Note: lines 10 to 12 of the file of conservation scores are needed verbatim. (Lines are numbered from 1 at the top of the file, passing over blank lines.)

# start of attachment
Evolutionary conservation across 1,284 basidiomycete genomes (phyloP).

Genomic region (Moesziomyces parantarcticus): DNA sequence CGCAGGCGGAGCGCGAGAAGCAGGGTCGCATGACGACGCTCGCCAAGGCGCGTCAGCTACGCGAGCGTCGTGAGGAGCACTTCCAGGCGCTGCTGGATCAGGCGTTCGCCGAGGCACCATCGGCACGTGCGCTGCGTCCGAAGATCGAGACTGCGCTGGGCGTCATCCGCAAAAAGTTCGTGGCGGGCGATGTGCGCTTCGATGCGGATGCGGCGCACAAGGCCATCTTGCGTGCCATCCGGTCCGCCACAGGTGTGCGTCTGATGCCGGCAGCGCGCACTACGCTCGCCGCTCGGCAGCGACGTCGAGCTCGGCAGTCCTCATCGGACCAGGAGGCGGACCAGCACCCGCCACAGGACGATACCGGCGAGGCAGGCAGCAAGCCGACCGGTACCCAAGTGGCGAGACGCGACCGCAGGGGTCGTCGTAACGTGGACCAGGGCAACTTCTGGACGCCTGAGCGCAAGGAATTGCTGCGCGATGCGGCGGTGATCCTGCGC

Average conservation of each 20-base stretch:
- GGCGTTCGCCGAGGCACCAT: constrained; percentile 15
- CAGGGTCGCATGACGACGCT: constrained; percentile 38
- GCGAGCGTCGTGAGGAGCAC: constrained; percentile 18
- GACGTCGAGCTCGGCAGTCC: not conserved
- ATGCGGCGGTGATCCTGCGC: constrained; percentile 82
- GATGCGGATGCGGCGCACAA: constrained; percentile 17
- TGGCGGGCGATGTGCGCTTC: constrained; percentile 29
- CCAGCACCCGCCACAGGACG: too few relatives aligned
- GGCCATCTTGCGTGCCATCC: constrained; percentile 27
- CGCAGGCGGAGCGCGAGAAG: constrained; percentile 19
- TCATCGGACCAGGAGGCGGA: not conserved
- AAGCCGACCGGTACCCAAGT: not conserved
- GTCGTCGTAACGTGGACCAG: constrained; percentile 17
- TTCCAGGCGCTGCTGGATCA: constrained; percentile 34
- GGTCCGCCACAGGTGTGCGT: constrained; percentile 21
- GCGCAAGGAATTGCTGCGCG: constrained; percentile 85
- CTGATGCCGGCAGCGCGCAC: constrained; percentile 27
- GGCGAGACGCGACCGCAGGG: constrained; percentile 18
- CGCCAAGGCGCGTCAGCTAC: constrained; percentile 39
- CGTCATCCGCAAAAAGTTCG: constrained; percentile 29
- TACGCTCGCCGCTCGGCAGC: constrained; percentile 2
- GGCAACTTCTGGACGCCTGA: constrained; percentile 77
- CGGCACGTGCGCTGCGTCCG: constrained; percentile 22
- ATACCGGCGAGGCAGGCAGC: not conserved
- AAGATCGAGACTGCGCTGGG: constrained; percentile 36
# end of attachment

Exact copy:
- TGGCGGGCGATGTGCGCTTC: constrained; percentile 29
- CCAGCACCCGCCACAGGACG: too few relatives aligned
- GGCCATCTTGCGTGCCATCC: constrained; percentile 27